A good talk about grazing horses

Every horse needs grass or access to some type of forage. Ideally, the more time your horse can spend on pasture, the better. This is not only healthy for them nutritionally, but also mentally and physically. There are bodies that are better off when they can graze regularly. Eating all day is what horses are good at and they enjoy it.

Horses have a remarkably small stomach for their size and multiple small meals per day are ideal for the horse. They are meeting their requirements for these multiple small meals when they are allowed to graze regularly. In fact, horses that are not regularly ridden or worked can survive quite well on pasture and a little grain supplementation to ensure they get essential vitamins and minerals. Some horses may need to be supplemented with round bales of hay and salt licks, especially in the winter months.

In very rare cases, a horse will have colic or sink into the grass. This has nothing to do with whether or not the lawn was recently mowed, that’s just a coincidence in most cases. The horse will sink into the grass if the humidity level is at a certain point and the nights get too cold and the days too hot. The grass will begin to produce a toxin that will cause the horse to stumble. This is extremely rare and most horse owners will not have to worry about it.

One case where grass can harm a horse is in the case of fescue poisoning. Mares that are pregnant should be removed from fescue three months prior to foaling. This poisoning has caused many mares to abort and was something of an epidemic in Kentucky during which numerous mares aborted their foals from fescue poisoning. Pregnant mares are the only horses affected by fescue.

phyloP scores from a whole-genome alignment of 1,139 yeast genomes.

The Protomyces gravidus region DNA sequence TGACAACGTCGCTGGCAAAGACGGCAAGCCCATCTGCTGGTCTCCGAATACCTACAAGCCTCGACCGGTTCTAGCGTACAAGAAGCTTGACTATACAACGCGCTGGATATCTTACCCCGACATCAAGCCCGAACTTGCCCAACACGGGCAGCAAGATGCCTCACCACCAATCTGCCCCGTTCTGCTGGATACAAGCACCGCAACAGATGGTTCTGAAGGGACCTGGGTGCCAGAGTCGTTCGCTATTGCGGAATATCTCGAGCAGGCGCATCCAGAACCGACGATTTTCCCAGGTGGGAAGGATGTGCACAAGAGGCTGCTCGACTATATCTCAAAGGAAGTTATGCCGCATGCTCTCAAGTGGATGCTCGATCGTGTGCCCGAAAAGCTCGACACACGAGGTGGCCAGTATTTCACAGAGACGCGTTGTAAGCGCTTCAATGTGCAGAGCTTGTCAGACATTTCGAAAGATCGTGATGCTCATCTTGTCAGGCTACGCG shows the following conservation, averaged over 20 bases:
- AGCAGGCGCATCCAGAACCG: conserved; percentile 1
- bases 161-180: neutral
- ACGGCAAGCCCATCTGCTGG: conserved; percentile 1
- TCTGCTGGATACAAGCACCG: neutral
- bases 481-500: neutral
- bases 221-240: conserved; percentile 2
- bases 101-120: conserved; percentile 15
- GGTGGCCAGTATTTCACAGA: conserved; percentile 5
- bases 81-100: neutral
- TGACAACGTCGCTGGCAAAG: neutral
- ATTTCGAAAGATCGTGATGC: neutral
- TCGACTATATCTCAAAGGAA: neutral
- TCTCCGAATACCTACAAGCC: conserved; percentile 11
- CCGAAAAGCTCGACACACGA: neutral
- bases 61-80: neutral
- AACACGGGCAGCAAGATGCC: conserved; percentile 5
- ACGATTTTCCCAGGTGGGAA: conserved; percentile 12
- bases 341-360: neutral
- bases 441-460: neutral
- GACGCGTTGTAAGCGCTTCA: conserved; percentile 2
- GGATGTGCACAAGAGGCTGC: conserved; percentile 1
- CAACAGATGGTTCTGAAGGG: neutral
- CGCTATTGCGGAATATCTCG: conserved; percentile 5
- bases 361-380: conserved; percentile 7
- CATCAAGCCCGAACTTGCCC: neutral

The grass must be well maintained. Fences must be secure and grass must be well cared for and nurtured. There should also be plenty of grass available for grazing horses. A pasture should have ample drainage as a flooded pasture can pose a health risk to horses. Four horses will usually be able to graze well on ten acres. This, however, depends on the weather and the condition of your land. Horses in New Mexico, for example, may need a full square mile for each horse. Paddocks also need to be managed properly. If you can divide a pasture in half for grazing, one side will benefit from not having grazing and give the grass time to rejuvenate and grow. Horses are especially harsh on pasture, as they uproot the grass. On bad grasses, you may need to burn them to encourage new growth. Many even need reseeding.

Allowing your horse regular time to graze is very important to its health and well-being. Even if it’s just half an hour a day, you’ll notice a big difference in your horse’s mood.

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